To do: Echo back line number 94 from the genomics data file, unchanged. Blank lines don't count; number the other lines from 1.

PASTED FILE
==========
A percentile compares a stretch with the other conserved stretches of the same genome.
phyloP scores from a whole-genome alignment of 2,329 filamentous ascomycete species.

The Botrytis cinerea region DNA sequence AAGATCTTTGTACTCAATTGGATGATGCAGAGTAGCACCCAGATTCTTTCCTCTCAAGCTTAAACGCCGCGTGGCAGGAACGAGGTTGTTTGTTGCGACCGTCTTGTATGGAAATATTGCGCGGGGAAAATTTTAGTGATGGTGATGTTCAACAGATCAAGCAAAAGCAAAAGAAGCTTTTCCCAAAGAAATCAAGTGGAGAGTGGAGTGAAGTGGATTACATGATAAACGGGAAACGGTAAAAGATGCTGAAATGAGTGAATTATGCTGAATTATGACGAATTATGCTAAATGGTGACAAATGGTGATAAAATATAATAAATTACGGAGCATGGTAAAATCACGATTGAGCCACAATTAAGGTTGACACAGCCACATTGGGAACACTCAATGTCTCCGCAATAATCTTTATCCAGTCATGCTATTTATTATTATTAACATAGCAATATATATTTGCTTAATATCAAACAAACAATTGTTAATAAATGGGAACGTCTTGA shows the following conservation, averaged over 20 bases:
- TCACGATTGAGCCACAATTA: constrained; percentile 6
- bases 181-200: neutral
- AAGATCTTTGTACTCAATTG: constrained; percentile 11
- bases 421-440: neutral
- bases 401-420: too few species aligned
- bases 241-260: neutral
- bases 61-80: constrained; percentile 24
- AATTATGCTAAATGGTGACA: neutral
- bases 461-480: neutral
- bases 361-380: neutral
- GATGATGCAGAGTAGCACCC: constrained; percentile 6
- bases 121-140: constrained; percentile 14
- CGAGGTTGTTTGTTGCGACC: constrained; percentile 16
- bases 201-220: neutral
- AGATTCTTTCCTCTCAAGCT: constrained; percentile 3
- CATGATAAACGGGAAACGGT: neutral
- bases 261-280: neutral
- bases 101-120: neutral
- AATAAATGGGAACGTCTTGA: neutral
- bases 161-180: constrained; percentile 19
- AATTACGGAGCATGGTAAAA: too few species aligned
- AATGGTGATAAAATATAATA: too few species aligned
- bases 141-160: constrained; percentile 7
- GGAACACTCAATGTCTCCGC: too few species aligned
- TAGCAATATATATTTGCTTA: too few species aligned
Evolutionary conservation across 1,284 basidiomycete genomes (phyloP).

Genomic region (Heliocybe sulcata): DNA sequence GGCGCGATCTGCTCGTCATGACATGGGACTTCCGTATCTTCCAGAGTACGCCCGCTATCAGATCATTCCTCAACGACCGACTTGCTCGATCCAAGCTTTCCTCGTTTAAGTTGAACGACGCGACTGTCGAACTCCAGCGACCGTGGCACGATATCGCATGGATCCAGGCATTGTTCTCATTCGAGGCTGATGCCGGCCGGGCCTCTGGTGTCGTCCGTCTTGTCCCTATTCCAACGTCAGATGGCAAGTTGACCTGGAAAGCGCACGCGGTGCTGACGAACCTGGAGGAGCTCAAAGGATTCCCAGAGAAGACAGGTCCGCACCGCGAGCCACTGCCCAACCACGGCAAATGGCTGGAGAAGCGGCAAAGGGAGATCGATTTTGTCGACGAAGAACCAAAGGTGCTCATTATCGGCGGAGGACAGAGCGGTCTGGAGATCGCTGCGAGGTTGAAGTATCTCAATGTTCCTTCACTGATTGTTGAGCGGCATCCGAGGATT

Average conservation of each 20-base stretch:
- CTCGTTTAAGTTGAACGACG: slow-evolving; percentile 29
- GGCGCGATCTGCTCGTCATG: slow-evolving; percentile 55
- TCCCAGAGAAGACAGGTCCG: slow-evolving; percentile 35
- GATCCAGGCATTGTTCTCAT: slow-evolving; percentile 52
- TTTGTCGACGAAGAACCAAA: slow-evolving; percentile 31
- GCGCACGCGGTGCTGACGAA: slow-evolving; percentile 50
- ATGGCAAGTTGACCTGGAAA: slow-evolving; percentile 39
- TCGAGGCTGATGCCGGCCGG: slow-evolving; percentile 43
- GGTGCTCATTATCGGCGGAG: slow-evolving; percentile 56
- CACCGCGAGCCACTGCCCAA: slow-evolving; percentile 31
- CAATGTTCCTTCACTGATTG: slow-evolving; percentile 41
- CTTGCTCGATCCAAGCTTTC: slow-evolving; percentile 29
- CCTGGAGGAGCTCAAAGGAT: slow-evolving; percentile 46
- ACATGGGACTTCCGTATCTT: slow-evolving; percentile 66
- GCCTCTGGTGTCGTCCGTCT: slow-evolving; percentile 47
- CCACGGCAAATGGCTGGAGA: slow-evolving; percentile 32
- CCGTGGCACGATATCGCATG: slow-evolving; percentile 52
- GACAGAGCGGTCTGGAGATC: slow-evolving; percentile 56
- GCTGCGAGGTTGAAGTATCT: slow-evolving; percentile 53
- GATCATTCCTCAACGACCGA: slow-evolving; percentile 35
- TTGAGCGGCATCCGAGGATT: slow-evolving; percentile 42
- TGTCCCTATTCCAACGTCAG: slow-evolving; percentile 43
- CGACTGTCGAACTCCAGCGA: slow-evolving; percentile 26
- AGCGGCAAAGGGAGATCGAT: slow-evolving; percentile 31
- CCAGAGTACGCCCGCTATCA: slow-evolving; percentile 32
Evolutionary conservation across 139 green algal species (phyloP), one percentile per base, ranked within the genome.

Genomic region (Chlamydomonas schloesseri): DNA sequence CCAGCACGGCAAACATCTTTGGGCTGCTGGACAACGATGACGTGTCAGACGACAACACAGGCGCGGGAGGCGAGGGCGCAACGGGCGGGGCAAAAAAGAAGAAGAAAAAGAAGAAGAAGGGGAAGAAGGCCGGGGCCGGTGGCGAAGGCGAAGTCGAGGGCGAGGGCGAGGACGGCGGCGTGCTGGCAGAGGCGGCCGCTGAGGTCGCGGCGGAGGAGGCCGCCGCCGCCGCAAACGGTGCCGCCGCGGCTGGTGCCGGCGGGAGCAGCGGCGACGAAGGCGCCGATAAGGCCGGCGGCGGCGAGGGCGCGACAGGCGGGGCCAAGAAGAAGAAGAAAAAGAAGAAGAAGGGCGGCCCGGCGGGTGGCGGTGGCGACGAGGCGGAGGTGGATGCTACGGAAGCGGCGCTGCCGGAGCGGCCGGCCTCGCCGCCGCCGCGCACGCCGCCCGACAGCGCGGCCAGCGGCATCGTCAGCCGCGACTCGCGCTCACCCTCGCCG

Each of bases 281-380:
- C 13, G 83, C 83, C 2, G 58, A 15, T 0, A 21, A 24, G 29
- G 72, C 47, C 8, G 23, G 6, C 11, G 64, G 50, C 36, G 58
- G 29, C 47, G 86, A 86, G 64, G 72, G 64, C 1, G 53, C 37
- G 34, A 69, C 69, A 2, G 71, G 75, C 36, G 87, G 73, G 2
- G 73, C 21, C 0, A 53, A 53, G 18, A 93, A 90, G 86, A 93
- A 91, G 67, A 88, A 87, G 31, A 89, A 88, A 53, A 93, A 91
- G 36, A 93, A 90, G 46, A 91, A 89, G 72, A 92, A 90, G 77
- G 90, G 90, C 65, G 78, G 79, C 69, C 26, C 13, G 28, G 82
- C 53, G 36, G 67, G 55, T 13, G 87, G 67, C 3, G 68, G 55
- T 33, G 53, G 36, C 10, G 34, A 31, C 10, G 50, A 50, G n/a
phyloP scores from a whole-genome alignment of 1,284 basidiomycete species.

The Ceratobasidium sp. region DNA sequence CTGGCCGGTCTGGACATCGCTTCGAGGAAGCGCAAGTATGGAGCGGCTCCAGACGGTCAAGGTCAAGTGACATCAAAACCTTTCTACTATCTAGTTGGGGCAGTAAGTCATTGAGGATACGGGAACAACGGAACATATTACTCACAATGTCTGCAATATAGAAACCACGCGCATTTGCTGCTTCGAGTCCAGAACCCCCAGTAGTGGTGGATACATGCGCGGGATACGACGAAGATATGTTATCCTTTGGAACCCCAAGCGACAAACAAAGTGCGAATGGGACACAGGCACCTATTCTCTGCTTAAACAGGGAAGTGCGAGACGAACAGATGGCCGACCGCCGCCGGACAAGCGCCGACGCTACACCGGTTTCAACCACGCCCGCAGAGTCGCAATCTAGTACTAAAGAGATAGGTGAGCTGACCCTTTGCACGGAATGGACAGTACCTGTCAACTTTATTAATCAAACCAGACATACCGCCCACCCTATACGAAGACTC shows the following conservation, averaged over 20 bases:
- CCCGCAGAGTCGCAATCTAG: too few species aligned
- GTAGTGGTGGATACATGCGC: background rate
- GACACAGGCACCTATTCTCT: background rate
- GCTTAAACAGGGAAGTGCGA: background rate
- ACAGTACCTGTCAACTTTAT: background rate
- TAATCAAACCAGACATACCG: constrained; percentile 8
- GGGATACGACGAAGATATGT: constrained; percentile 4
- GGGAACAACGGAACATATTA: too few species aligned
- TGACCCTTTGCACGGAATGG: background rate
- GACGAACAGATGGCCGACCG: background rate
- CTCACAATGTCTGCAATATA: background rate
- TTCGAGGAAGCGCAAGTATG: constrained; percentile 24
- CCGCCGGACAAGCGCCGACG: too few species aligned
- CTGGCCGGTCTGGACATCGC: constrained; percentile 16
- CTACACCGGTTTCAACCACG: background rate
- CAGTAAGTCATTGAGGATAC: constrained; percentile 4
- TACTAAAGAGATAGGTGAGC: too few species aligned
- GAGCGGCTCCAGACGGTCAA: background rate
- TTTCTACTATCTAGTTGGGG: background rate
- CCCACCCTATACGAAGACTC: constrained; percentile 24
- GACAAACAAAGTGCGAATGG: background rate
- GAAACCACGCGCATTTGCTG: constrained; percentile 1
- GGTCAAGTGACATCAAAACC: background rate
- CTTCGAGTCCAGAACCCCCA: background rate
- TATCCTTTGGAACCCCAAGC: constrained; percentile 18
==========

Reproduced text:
- GGTCAAGTGACATCAAAACC: background rate